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Betting on a Legend? Tyson vs Paul – Odds Don’t Tell the Whole Story

From World Champ to Ear Chomp

Iron’ Mike, One of the Greatest Heavyweight Boxers

Can you believe that it’s 2024, and we’re preparing our Mike Tyson boxing bets for July 20 as the 57-year-old former heavyweight champion steps out of retirement to face social media influencer turned boxer Jake Paul?

What a time to be alive!

Betting on a Legend? Tyson vs Paul - Odds Don't Tell the Whole Story
Mike Tyson/Alberto Gandolfo/ NurPhoto via AFP

While the current BetUS boxing odds may be stacked against Tyson, we cannot neglect the history-defining legacy he’s built. He’s one of the most terrifying punchers of all time, dominated the heavyweight category from the mid-1980s until the late 1990s, and broke the record for the youngest heavyweight champion at the age of twenty, which is still standing.

Yet, despite his seemingly invincible stature in the sport, a series of crushing defeats brought him down. Even with his history of bouncing back from adversity, some of these losses appeared insurmountable.

Despite facing Paul at 57, he has already established himself as an elite fighter. The two-time world champion continues to be one of the most well-liked boxing superstars having enjoyed tremendous success during his prime.

The following is a compilation of his most successful and unsuccessful bouts throughout his career preceding his anticipated summer return.

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The Youngest Heavyweight Champion of the World (1986)

There was less of a battle and more of a coronation. Tyson, an imposing power puncher, had beaten a string of heavyweights to have a chance to challenge the average Trevor Berbick for the championship, who entered the contest as a 3-to-1 underdog on Las Vegas boxing odds despite being the defending champ. Therefore, it was no surprise that the bout became one of the most lopsided championship wins in history.

It was always Berbick’s intention to hold his ground and fight Tyson; poor decision-making on his behalf. Tyson started landing brutal blows at the conclusion of Round 1, and Berbick started to crumble before our eyes.

The champion, who was clearly outmatched, recovered from a knockdown early in Round 2, but his dominion was soon to come to an end. Berbick, somehow was still in the fight after returning to his feet following multiple knockdowns. Nonetheless, Mills Lane, the referee, had seen enough. A new heavyweight champion was crowned after a relentless pursuit, and Tyson made history as the youngest in history at the tender age of twenty.


Suffering Defeat to a +4300 Underdog (1990)

Looking back, we should have anticipated this. Even though he was still unbeaten, Tyson had become stale and complacent. The intensity that won him the title was noticeably lacking in his fights at the time.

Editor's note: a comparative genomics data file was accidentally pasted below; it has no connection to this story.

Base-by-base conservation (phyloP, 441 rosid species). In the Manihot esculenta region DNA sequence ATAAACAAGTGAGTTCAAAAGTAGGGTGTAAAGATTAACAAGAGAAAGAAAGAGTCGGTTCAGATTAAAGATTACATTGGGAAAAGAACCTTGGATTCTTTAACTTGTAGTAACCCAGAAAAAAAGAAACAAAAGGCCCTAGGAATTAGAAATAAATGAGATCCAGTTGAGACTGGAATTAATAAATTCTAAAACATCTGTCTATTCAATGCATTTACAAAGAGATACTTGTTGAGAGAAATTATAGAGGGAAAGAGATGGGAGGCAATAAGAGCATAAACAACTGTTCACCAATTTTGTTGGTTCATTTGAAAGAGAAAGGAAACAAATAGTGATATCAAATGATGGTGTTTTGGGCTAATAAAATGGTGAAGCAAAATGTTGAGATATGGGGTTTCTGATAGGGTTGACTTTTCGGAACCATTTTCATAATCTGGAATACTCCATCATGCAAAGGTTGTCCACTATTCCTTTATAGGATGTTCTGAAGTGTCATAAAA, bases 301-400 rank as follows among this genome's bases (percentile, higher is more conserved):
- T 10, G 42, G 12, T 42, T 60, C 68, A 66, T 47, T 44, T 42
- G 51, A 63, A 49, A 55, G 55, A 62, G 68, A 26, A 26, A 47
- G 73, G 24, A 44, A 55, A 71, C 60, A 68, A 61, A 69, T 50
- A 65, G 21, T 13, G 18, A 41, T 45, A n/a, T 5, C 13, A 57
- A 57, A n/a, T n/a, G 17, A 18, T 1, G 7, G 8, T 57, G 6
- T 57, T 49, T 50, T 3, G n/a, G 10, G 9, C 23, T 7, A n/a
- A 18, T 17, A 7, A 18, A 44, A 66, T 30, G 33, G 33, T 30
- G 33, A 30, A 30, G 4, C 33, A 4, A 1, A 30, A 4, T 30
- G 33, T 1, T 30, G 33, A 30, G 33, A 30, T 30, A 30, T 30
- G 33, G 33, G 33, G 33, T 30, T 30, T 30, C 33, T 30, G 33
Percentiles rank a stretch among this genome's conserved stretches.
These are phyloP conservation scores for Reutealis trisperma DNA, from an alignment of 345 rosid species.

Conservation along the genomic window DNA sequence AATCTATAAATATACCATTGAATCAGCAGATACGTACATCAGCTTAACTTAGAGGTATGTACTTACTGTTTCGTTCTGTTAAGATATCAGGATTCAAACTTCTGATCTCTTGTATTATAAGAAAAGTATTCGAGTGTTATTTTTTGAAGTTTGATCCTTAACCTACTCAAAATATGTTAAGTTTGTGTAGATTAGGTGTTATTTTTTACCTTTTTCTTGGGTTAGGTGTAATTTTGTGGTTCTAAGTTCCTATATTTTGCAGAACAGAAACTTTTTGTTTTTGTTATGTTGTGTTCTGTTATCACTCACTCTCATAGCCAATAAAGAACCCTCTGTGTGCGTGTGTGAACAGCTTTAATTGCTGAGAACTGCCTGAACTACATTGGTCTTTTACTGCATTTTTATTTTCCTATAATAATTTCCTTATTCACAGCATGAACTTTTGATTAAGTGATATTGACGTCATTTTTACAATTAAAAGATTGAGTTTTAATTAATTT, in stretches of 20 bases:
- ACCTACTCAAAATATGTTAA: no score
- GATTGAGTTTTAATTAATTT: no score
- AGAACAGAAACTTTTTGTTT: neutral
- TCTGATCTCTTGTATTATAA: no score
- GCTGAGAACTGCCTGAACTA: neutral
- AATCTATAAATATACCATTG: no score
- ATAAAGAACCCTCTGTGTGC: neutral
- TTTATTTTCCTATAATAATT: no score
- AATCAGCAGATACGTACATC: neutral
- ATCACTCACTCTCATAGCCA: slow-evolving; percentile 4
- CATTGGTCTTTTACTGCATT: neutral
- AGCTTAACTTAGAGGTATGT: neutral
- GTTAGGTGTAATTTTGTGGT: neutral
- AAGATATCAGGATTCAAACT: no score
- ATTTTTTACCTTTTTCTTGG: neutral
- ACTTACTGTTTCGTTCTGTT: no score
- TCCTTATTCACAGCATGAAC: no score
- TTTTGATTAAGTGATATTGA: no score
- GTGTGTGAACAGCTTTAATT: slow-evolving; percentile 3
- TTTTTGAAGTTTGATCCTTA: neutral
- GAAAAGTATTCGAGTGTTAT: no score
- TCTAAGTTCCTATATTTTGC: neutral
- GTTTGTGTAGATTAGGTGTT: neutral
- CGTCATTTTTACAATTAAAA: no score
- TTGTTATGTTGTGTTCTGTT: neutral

Having just lost his mother, Buster Douglas was competent and motivated despite being a +4300underdog at the sportsbook.

Tyson was swept up in the perfect storm. Douglas, being the larger man, could withstand Tyson’s first assault and, as the bout continued, seemed to deliver more decisive punches, eventually taking command. In Round 8, the champion looked to have dispatched the challenger with a knockdown, but Buster regained his composure. Douglas ended the bout with a historic right uppercut two rounds later, followed by a left-right-left.

At barely 23 years old, we’d never see the same Tyson again.

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A Prime ‘Iron’ Mike Performance (1988)

Fear worked in Tyson’s favor against several of his opponents. Even before the first bell rang, they had already lost. Despite being a decent light heavyweight, the unbeaten Michael Spinks may have been a victim of the mind games.

The Olympic gold medalist’s anxieties became a reality very fast. Nothing he did—jabbing, moving, or holding—could subdue Tyson. In the first minute of the contest, Spinks took a knee after taking a slew of devastating strikes; he was overmatched. Despite his defeated expression, he sprang up and unleashed one of Tyson’s most devastating blows—a right hand that knocked Spinks out cold and rendered him utterly senseless.

This “fight” took just 91 seconds, and on that historic evening, many felt Tyson was competing at his very best.

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A Hungry Mike Tyson Eats His Opponent (1990)

After their first fight, Tyson had lingering resentment at Holyfield for what he saw as his unscrupulous methods, particularly the frequent head butts. Thus, his temper flared, and he committed one of the most notorious acts in boxing history when Holyfield butted him many times (at least in his account) early in the second round of their second clash.

With thirty seconds left in Round 3, the two men were locked in a tight clinch when, seemingly irritated, Tyson bit off part of Holyfield’s right ear. Mills Lane docked Tyson two points and then let the bout go on. Then, just as the battle started back up, Tyson bit him once again. This time, Lane called it off and DQ’d Tyson, leading to a small brawl in the ring.

Tyson would say he was angry with his opponent’s strategies and lashed out, however, many believe he’d sought and discovered an exit strategy from the contest as he seemed destined to lose. No matter how you slice it, this evening in Las Vegas’s MGM Grand was a disaster and, easily, the lowest point of ‘Iron’ Mike’s professional career.



The odds and predictions in the article are based on the time of writing and publication. They may differ as to when the actual event takes place.

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